Such depiction of twin geese or birds was popular from the Song through to the Qing dynasties, however, the combination of distinct yet simple forms with freely incised detailing, as seen on the birds' feathers, is reminiscent of naturalistic carvings of animals in the Ming dynasty. A closely related jade group of two mandarin ducks, also attributed to the Ming dynasty, was sold in our rooms, 8th April 2013, lot 3220. Compare also a grey jade carving of ducks, attributed to the late Ming dynasty, sold at Christie's London, 17th May 2013, lot 1472.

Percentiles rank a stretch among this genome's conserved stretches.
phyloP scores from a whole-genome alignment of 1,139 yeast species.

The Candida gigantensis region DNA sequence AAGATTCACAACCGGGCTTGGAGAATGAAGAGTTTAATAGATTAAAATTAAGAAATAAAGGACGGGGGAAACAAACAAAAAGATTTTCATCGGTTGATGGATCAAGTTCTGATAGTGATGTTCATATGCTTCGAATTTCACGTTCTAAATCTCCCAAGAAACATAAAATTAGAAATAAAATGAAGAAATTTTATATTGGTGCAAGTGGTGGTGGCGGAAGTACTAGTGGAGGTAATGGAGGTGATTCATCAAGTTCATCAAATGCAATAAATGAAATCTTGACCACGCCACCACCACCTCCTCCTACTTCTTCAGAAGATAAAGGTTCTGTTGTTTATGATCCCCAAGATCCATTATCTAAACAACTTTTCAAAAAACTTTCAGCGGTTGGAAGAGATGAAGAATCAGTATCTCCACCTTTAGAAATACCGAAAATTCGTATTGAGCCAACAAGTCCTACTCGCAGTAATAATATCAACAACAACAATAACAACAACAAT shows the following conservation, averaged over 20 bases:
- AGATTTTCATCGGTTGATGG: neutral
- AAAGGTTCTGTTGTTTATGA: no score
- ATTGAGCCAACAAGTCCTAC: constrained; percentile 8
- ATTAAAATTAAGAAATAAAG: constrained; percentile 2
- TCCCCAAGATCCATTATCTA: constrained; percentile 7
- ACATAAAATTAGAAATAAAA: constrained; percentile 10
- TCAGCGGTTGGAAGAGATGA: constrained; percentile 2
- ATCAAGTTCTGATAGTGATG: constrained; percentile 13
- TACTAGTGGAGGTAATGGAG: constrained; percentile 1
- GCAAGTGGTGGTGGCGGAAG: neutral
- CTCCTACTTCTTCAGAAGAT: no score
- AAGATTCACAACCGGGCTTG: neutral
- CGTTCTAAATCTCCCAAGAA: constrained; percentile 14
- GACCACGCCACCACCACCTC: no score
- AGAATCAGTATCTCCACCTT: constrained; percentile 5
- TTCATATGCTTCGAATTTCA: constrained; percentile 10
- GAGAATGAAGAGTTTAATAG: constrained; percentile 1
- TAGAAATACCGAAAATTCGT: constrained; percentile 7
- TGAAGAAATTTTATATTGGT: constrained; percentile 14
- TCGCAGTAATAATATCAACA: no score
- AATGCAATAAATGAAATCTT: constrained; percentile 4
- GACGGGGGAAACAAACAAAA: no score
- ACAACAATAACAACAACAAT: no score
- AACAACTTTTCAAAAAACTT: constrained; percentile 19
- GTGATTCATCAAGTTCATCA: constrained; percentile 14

Geese in China are closely associated with the calligrapher Wang Xizhi (AD 303-361). Wang's fondness for geese was legendary and the story of him copying the Daoist classic Daodejing for a priest in exchange for a white goose is well known. The symbolic association of the goose with Wang, coupled with the graceful form of this piece would have carried a powerful meaning to its owner and to any member of the literati class.
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